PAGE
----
As a sales professional, one of the most common things you hear from prospects is an objection. From not having time to talk or not needing what you offer, it is a common problem facing many salespeople.
In sales, objections come every day. What sets a strong sales rep apart from someone with less-experienced reps is how the rep handles objections when they are meeting face-to-face or cold calling. Once reps learn the right way to rebuttal, they gain more experience and can improve their sales technique, improving their overall performance.
Take Time to Listen
It's important that reps understand that when prospects give an objection, they are still giving you valuable information. Even when it sounds like someone is trying to end the call as fast as possible, you learn a lot about what that customers' pain points are and what they really want. Take note of the following info:
- Often the objection they give you is rooted in reality, even though you may need to dig into it for more details
- Their tone gives you a sense of whether they are really close to you, or could be open depending on what you say
- They may give you useful information about their organization, for example if they currently buy from your competitor
- Sometimes an objection points you to a decision maker who is not the person you are calling.
Effective sales techniques treat a call where someone tells you they are not interested as a good source of information which will fuel your sales process. But to get that value, you need to listen hard.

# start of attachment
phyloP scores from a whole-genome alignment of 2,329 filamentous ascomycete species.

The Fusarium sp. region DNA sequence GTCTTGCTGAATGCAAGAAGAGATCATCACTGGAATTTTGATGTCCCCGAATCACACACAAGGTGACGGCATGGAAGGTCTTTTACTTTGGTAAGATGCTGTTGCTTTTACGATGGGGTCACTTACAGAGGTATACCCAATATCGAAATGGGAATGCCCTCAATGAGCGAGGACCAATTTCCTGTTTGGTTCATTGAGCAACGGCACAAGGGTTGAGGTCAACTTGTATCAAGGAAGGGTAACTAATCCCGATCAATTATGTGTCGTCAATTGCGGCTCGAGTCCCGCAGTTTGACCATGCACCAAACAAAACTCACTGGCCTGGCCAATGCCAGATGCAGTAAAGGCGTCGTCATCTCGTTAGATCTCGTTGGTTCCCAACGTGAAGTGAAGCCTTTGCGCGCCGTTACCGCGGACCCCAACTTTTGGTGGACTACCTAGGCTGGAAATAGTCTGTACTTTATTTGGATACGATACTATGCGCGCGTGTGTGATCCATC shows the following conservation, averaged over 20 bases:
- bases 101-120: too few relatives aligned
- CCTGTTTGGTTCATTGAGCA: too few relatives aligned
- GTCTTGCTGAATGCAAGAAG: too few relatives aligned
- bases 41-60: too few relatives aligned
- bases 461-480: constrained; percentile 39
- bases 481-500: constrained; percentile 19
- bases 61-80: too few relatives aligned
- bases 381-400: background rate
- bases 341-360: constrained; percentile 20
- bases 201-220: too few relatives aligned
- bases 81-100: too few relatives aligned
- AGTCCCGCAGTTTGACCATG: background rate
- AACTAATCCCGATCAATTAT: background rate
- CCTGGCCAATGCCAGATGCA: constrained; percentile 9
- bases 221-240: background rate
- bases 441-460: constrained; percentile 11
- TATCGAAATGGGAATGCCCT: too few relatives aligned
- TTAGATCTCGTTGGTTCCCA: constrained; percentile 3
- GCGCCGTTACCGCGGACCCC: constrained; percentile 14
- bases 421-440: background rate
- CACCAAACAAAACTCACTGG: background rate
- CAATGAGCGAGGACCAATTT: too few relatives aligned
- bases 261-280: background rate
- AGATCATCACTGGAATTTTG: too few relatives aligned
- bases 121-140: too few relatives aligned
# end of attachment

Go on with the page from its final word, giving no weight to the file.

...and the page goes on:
Be sure to pay attention to the actual words used, what they don’t say and also your impression of their tone. Listening well can be an art form, and it takes practice. But, the customer wants to be heard--and, they expect you to understand their perspective.
Sound constructive, not confrontational
If someone pushes in line ahead of you, you’ll likely tell them to cut it out. But if someone asks your permission to cut the line because their child is waiting outside in the car, you are more likely to agree to it.
As humans, we prefer someone speaking to us in a way which shows they are thinking about us and trying to help us rather than arguing just to argue. That is true when you make a sales call and are met with an objection from the other end of the line.
After the target tells you their interest level and reason, they can be defensive. They are waiting for you to tell them they are wrong as pushy sales techniques suggest, which will give them the excuse to put the phone down early. That is why to improve your sales effectiveness, you need to adopt a different tone. Instead of sounding confrontational, adopt a constructive approach. This can include:
- Clarifying what their objection was, to make sure you understand it properly
- Asking if they have any other objections or things they would like to get off their chest
- Letting them know their opinion is important to you, and that you appreciate it
This will allow the conversation to go beyond the initial hostile response into a more neutral phase where you have fresh permission to speak. You can use that to slip into persuasive sales techniques depending on the nature of the client objections.
Remember, you have to earn your prospect's trust from the start. They will not open up when they are put on the defense. Your job is to gently prompt them to engage in further conversation with you.
You must earn the right to give a rebuttal to an objection. Figure out how to get your prospect more interested in your response. That can be achieved when you show interest in their point of view first.
Start on your strongest ground